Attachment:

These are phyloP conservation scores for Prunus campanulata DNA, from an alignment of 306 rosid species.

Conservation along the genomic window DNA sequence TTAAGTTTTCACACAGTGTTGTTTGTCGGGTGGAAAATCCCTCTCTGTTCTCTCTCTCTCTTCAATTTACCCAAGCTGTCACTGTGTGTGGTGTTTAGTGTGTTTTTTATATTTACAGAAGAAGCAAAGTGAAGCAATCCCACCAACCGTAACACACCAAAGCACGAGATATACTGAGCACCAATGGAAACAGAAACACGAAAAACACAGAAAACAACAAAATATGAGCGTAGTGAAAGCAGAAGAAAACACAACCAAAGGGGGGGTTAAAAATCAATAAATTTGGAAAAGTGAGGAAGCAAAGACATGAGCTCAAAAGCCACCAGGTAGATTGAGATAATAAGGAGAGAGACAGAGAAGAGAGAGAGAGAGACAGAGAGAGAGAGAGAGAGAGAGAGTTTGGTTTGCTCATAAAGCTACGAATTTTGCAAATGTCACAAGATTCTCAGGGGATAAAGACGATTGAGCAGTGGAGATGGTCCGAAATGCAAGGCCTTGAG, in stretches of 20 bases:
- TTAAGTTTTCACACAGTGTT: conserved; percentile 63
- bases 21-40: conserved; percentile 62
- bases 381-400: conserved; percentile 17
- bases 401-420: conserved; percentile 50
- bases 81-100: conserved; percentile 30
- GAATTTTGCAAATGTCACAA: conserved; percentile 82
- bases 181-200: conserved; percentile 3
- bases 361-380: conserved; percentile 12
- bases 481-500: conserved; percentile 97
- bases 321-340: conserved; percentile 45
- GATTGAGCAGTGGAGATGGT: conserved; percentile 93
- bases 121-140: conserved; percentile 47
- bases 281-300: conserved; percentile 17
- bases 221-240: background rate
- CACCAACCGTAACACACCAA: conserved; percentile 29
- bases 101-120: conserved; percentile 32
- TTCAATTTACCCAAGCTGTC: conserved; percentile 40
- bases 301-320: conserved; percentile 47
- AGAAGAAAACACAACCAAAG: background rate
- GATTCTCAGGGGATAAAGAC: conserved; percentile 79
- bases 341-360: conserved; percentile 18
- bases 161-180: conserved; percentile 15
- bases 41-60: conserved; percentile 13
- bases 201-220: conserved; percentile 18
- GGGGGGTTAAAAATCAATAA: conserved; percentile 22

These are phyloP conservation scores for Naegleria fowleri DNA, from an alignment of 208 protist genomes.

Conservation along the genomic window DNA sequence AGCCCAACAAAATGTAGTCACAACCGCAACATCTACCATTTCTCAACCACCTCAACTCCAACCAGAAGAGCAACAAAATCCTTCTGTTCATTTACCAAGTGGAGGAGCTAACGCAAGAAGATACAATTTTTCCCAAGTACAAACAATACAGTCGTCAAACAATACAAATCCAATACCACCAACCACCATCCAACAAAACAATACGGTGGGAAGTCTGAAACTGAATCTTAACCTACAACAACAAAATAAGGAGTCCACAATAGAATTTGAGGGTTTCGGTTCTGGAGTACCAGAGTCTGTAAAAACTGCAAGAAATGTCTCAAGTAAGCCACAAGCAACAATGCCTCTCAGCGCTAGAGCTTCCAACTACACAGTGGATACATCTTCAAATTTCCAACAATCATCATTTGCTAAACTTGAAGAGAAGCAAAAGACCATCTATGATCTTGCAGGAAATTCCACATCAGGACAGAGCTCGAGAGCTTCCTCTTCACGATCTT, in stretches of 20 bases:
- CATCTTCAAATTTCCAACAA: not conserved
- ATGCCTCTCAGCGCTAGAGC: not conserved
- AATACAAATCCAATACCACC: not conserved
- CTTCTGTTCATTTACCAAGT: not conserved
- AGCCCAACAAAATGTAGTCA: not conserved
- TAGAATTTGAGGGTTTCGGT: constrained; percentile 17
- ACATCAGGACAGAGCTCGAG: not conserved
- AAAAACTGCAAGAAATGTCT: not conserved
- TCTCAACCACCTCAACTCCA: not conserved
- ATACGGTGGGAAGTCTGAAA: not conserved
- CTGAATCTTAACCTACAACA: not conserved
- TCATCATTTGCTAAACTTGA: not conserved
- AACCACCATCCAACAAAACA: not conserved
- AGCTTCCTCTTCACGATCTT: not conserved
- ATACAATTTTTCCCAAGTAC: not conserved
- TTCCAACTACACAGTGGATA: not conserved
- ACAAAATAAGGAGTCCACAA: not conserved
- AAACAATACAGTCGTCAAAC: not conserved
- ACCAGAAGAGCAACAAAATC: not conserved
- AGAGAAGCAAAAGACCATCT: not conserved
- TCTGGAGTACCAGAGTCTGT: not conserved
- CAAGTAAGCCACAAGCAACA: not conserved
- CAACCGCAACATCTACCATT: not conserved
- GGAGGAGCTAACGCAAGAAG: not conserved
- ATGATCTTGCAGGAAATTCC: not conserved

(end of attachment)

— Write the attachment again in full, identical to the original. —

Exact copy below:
These are phyloP conservation scores for Prunus campanulata DNA, from an alignment of 306 rosid species.

Conservation along the genomic window DNA sequence TTAAGTTTTCACACAGTGTTGTTTGTCGGGTGGAAAATCCCTCTCTGTTCTCTCTCTCTCTTCAATTTACCCAAGCTGTCACTGTGTGTGGTGTTTAGTGTGTTTTTTATATTTACAGAAGAAGCAAAGTGAAGCAATCCCACCAACCGTAACACACCAAAGCACGAGATATACTGAGCACCAATGGAAACAGAAACACGAAAAACACAGAAAACAACAAAATATGAGCGTAGTGAAAGCAGAAGAAAACACAACCAAAGGGGGGGTTAAAAATCAATAAATTTGGAAAAGTGAGGAAGCAAAGACATGAGCTCAAAAGCCACCAGGTAGATTGAGATAATAAGGAGAGAGACAGAGAAGAGAGAGAGAGAGACAGAGAGAGAGAGAGAGAGAGAGAGTTTGGTTTGCTCATAAAGCTACGAATTTTGCAAATGTCACAAGATTCTCAGGGGATAAAGACGATTGAGCAGTGGAGATGGTCCGAAATGCAAGGCCTTGAG, in stretches of 20 bases:
- TTAAGTTTTCACACAGTGTT: conserved; percentile 63
- bases 21-40: conserved; percentile 62
- bases 381-400: conserved; percentile 17
- bases 401-420: conserved; percentile 50
- bases 81-100: conserved; percentile 30
- GAATTTTGCAAATGTCACAA: conserved; percentile 82
- bases 181-200: conserved; percentile 3
- bases 361-380: conserved; percentile 12
- bases 481-500: conserved; percentile 97
- bases 321-340: conserved; percentile 45
- GATTGAGCAGTGGAGATGGT: conserved; percentile 93
- bases 121-140: conserved; percentile 47
- bases 281-300: conserved; percentile 17
- bases 221-240: background rate
- CACCAACCGTAACACACCAA: conserved; percentile 29
- bases 101-120: conserved; percentile 32
- TTCAATTTACCCAAGCTGTC: conserved; percentile 40
- bases 301-320: conserved; percentile 47
- AGAAGAAAACACAACCAAAG: background rate
- GATTCTCAGGGGATAAAGAC: conserved; percentile 79
- bases 341-360: conserved; percentile 18
- bases 161-180: conserved; percentile 15
- bases 41-60: conserved; percentile 13
- bases 201-220: conserved; percentile 18
- GGGGGGTTAAAAATCAATAA: conserved; percentile 22

These are phyloP conservation scores for Naegleria fowleri DNA, from an alignment of 208 protist genomes.

Conservation along the genomic window DNA sequence AGCCCAACAAAATGTAGTCACAACCGCAACATCTACCATTTCTCAACCACCTCAACTCCAACCAGAAGAGCAACAAAATCCTTCTGTTCATTTACCAAGTGGAGGAGCTAACGCAAGAAGATACAATTTTTCCCAAGTACAAACAATACAGTCGTCAAACAATACAAATCCAATACCACCAACCACCATCCAACAAAACAATACGGTGGGAAGTCTGAAACTGAATCTTAACCTACAACAACAAAATAAGGAGTCCACAATAGAATTTGAGGGTTTCGGTTCTGGAGTACCAGAGTCTGTAAAAACTGCAAGAAATGTCTCAAGTAAGCCACAAGCAACAATGCCTCTCAGCGCTAGAGCTTCCAACTACACAGTGGATACATCTTCAAATTTCCAACAATCATCATTTGCTAAACTTGAAGAGAAGCAAAAGACCATCTATGATCTTGCAGGAAATTCCACATCAGGACAGAGCTCGAGAGCTTCCTCTTCACGATCTT, in stretches of 20 bases:
- CATCTTCAAATTTCCAACAA: not conserved
- ATGCCTCTCAGCGCTAGAGC: not conserved
- AATACAAATCCAATACCACC: not conserved
- CTTCTGTTCATTTACCAAGT: not conserved
- AGCCCAACAAAATGTAGTCA: not conserved
- TAGAATTTGAGGGTTTCGGT: constrained; percentile 17
- ACATCAGGACAGAGCTCGAG: not conserved
- AAAAACTGCAAGAAATGTCT: not conserved
- TCTCAACCACCTCAACTCCA: not conserved
- ATACGGTGGGAAGTCTGAAA: not conserved
- CTGAATCTTAACCTACAACA: not conserved
- TCATCATTTGCTAAACTTGA: not conserved
- AACCACCATCCAACAAAACA: not conserved
- AGCTTCCTCTTCACGATCTT: not conserved
- ATACAATTTTTCCCAAGTAC: not conserved
- TTCCAACTACACAGTGGATA: not conserved
- ACAAAATAAGGAGTCCACAA: not conserved
- AAACAATACAGTCGTCAAAC: not conserved
- ACCAGAAGAGCAACAAAATC: not conserved
- AGAGAAGCAAAAGACCATCT: not conserved
- TCTGGAGTACCAGAGTCTGT: not conserved
- CAAGTAAGCCACAAGCAACA: not conserved
- CAACCGCAACATCTACCATT: not conserved
- GGAGGAGCTAACGCAAGAAG: not conserved
- ATGATCTTGCAGGAAATTCC: not conserved